Then turn the oven off and put the pan of water on the bottom of the oven and your pan of frozen dough balls on the rack in the middle of the oven. Close the oven door and leave an hour to an hour and a half and they are ready to bake. Take out the pan of water, leave the rolls in the oven and turn the oven to 350 and bake for 15-20 minutes depending on size of your rolls, til lightly browned. Golfball size dough balls take 15-20 minutes to bake in my oven.

    1. I haven’t tried wheat flour, but I’m sure they would be fine. I’d recommend doing 1/2 white, 1/2 wheat to start and see how you like them.

  2. I’ve never made dinner rolls before, and I can’t wait to try these! I was wondering why you had to roll out the dough, if you are going to shape it into balls, anyway? And about how thick should it be once rolled out? Thanks for the recipe!

  3. “roll out on a floured surface, kneading in a bit more flour if dough is too sticky” — what do you mean by “roll out” – using a rolling pin and roll it out like to make cinnamon rolls? or just knead it a couple of times? Looking forward to freezing some rolls!!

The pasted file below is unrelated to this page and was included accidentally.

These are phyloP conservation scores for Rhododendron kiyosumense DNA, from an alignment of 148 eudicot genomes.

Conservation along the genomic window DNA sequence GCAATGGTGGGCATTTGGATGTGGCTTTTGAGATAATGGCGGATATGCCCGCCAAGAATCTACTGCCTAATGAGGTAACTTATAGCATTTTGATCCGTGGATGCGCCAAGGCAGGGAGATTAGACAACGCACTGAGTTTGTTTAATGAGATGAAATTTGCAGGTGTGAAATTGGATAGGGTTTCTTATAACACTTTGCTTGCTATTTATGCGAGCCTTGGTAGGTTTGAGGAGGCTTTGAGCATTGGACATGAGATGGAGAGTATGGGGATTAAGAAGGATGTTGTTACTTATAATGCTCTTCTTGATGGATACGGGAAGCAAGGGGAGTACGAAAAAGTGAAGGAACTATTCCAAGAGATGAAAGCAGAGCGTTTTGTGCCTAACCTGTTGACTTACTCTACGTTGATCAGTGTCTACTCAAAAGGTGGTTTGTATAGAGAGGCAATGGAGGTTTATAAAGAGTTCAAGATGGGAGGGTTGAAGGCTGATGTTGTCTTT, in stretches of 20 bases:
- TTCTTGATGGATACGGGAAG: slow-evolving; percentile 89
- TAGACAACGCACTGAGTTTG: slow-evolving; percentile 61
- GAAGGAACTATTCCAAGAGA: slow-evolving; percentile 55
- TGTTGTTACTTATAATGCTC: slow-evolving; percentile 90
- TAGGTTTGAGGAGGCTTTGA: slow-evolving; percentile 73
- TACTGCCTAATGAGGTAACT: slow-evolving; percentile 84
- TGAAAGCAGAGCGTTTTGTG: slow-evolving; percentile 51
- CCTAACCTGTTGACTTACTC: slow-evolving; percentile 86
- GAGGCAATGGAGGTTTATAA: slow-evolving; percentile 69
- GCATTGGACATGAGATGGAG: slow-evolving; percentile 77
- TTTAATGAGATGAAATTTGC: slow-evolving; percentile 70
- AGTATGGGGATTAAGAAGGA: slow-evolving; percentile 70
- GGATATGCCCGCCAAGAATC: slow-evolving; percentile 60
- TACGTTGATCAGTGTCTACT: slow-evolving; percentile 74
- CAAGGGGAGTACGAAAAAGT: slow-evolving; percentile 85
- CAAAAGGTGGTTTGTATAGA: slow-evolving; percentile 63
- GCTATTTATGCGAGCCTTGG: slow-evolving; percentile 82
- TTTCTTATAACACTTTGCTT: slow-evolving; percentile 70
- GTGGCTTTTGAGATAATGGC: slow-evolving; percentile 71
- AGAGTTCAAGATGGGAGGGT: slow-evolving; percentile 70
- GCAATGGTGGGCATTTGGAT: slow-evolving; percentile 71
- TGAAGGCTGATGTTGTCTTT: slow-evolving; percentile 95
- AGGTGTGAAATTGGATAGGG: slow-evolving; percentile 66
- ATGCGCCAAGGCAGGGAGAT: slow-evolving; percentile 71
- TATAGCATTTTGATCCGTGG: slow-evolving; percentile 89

4. Thanks for this, Pam! I’ve been looking for a good freezer roll recipe! I’m going to try these this weekend!

  5. Wow, what a great idea!! I may have to try this with my bread recipe as it makes a whole lotta bread and this would be a great way to have fresh buns.

  6. Use say to stir until combined but I do not see anywhere that we should knead the dough. Do you knead it at all? I do not have a bread machine.Also I often mix yeast with a 1/4 -1/2 cup of warm water and let sit 10 min until bubbles- can I do that or does combining milk, melted butter and sugar work well?Excited to try these!!!!!